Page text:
Section 4 provides for four land exchanges between the BLM, three private parties, and the CTWSIR.  Section 206 of the FLPMA provides the BLM with the authority to undertake land exchanges that are in the public interest.  Exchanges allow the BLM to acquire environmentally-sensitive lands while transferring public lands into private ownership for local needs and the consolidation of scattered tracts.   In principle, we support the land exchanges envisioned by S. 3089; however we would like the opportunity to work with the sponsor and the Committee to address specific concerns.  We would note that there may potentially be ongoing title issues regarding lands within the bed and banks of the John Day River.  These issues will need to be resolved during the land exchange process. 

Section 4(a) provides for the largest of the four exchanges, between the CTWSIR and the BLM.  This exchange would bring into Federal ownership a large block of land proposed for inclusion within the wilderness as well as additional tracts a few miles south of the proposed wilderness within and adjacent to the John Day Wild & Scenic River boundary.  Bringing these additional parcels into public ownership would increase public access to BLM-managed lands along the river for hunting and hiking purposes and help to resolve ongoing inadvertent trespass issues on CTWSIR lands.  The exchange would also transfer out of Federal ownership a number of parcels of BLM-managed land.  These parcels are largely scattered inholdings and the exchange would provide for improved manageability for both the BLM and the CTWSIR. 

The BLM in Oregon has been in discussions with the CTWSIR regarding land exchange opportunities in this area which are more extensive than those reflected in the legislation.  We would like to work with the sponsor and the Committee to more accurately reflect those discussions. 

Section 4(b) provides for an exchange between H. Kelly McGreer of Antelope, Oregon, and the BLM (McGreer Exchange).  The lands proposed for acquisition by the Federal government include Wild & Scenic river frontage and a portion of Clarno East (a popular river access area with continuing trespass issues), and we support bringing these lands into Federal ownership. 

The BLM supports the proposed exchange of lands out of Federal ownership which are agricultural lands adjacent to lands owned by Mr. McGreer.  While we have not undertaken appraisals of the lands proposed for exchange, we are concerned that the values of the lands proposed for exchange under section 4(b) may not be relatively equal in value (as required both by FLPMA and this legislation).   We believe this exchange may require substantial modification.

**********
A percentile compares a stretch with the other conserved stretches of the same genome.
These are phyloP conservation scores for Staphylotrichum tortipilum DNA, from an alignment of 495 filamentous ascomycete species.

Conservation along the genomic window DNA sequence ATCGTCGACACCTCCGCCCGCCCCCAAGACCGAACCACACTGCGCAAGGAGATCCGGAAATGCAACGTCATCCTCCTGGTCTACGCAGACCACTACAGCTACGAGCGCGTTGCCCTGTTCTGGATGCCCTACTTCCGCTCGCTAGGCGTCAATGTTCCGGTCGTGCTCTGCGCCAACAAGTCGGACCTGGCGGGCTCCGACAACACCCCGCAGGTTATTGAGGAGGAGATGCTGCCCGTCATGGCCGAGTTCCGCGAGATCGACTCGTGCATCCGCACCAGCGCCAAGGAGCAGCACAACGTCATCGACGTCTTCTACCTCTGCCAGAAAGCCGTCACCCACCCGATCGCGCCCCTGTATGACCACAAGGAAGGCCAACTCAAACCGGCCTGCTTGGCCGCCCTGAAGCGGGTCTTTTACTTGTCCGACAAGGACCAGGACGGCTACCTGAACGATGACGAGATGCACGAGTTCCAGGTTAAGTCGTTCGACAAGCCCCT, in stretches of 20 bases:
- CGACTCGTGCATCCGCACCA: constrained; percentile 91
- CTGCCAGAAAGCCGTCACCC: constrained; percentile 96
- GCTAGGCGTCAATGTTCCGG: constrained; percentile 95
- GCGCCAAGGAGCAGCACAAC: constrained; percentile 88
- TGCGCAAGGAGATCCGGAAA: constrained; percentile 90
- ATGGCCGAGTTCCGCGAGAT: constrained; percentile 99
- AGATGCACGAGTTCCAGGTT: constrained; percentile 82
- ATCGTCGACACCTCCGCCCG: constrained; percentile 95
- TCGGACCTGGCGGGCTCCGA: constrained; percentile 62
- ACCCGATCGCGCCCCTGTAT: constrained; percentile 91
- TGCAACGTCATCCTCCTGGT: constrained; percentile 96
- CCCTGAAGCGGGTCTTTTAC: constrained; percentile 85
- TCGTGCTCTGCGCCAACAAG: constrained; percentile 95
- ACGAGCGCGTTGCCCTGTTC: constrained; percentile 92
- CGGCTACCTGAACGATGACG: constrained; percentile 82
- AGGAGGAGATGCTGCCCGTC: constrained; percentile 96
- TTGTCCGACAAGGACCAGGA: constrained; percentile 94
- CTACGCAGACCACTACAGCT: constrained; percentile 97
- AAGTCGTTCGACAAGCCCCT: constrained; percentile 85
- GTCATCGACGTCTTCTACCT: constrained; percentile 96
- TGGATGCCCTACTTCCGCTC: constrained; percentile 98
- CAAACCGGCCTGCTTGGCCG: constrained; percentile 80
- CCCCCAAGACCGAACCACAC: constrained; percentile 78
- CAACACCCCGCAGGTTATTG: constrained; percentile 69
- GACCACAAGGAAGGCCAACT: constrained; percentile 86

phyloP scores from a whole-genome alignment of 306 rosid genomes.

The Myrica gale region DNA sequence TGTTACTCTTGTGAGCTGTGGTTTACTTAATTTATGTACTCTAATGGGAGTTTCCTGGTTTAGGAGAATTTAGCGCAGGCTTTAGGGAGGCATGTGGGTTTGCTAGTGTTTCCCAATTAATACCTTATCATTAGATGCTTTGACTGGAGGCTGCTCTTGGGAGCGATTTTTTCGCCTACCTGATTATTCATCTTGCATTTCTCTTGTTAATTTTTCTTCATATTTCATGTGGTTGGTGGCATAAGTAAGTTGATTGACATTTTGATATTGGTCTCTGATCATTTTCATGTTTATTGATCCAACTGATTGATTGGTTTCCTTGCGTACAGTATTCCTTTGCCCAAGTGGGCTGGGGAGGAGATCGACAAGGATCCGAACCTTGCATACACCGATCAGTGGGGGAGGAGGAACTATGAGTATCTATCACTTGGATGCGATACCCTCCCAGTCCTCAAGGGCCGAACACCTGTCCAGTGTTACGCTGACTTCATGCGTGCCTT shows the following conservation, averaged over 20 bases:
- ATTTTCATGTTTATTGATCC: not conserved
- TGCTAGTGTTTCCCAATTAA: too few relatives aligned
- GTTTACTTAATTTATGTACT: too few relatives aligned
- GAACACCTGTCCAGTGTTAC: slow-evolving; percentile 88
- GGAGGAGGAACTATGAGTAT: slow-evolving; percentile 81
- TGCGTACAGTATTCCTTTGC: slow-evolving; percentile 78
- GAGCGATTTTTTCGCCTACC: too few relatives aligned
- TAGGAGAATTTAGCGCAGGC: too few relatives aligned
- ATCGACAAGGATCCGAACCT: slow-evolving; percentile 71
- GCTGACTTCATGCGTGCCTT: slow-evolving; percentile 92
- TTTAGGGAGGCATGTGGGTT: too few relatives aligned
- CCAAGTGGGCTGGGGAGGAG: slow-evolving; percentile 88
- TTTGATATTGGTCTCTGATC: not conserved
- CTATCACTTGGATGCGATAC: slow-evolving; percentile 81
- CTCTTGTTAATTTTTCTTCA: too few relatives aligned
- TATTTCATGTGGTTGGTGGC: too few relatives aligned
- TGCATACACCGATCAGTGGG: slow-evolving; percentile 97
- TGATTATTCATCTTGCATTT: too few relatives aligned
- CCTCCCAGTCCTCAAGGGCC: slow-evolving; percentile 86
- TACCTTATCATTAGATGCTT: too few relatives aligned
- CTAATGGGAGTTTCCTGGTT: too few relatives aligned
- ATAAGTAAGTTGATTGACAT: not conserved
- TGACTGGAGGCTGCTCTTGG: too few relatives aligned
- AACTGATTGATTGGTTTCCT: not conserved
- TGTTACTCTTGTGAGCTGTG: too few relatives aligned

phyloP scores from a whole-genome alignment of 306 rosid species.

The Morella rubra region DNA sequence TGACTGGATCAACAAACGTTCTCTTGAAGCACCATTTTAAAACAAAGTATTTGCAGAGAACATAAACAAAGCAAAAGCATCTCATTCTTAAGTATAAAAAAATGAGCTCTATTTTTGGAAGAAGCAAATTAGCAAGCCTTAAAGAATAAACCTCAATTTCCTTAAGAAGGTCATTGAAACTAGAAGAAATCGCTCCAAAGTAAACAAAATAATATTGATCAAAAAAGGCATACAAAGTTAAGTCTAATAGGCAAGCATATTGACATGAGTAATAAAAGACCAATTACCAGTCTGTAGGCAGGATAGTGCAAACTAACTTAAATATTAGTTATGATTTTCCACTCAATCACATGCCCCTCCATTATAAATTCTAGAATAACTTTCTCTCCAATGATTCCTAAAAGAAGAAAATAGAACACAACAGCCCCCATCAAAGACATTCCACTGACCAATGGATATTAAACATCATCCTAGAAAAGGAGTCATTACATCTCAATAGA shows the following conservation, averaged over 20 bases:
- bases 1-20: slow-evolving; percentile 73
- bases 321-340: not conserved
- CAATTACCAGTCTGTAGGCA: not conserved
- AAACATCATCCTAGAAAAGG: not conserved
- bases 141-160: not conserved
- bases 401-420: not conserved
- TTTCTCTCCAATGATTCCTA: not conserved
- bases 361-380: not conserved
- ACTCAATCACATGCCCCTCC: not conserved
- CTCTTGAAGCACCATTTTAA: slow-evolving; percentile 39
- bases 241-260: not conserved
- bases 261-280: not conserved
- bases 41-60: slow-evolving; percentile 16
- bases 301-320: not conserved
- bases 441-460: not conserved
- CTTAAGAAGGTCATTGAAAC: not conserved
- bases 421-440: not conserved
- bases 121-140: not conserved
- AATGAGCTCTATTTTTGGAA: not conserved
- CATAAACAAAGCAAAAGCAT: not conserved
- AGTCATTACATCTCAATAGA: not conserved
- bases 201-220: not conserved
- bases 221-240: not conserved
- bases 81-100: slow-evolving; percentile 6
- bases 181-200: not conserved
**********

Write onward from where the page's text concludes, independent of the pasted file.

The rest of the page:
The proposed exchange under section 4(c) between the BLM and Bob Keys of Portland (Keys exchange) provides for additions to the proposed wilderness area and river frontage along the John Day Wild & Scenic River, and we support their acquisition.  We also largely support exchanging out the Federal lands identified in this exchange except that we would like to modify the proposal to insure continued non-motorized public access to the Spring Basin Canyon trailhead in the southwestern portion of the proposed wilderness.  In addition, many of the lands proposed for exchange out of Federal ownership are along roads that would form the wilderness boundary.  We wish to insure that the land underlying the boundary roads remain in Federal ownership in order to protect administrative access to the proposed wilderness.  

Finally, section 4(d) provides for an exchange between the BLM and the Bowerman Family Trust (Bowerman Land Exchange).  The lands proposed for acquisition by the Federal government include a small parcel within the wilderness boundary and the remainder of the Clarno East launch point The parcel proposed for transfer out of Federal ownership is adjacent to a large agricultural field owned by Bowerman.  We support this exchange. 

We would also like to work with the Committee and the sponsor to address more technical issues related to the proposed exchanges including an extension of the current timeframe.  Given the nature of the work to be accomplished on the proposed exchanges, we anticipate that it would take at least three years to complete the exchanges as they are currently contemplated.  We note that the legislation does provide for an equal value exchange and that the exchanges be carried out consistent with section 206 of the FLPMA and we strongly support these provisions. 

Conclusion

While we believe that the land exchanges in both S. 3088 and S. 3089 are generally in the public interest, work needs to be done to clarify boundaries and appropriate parcels for exchange, and we would like the opportunity to work with the Committee and the sponsor on these exchanges before the bill moves to markup. 

Thank you for the opportunity to testify.  I will be happy to answer any questions.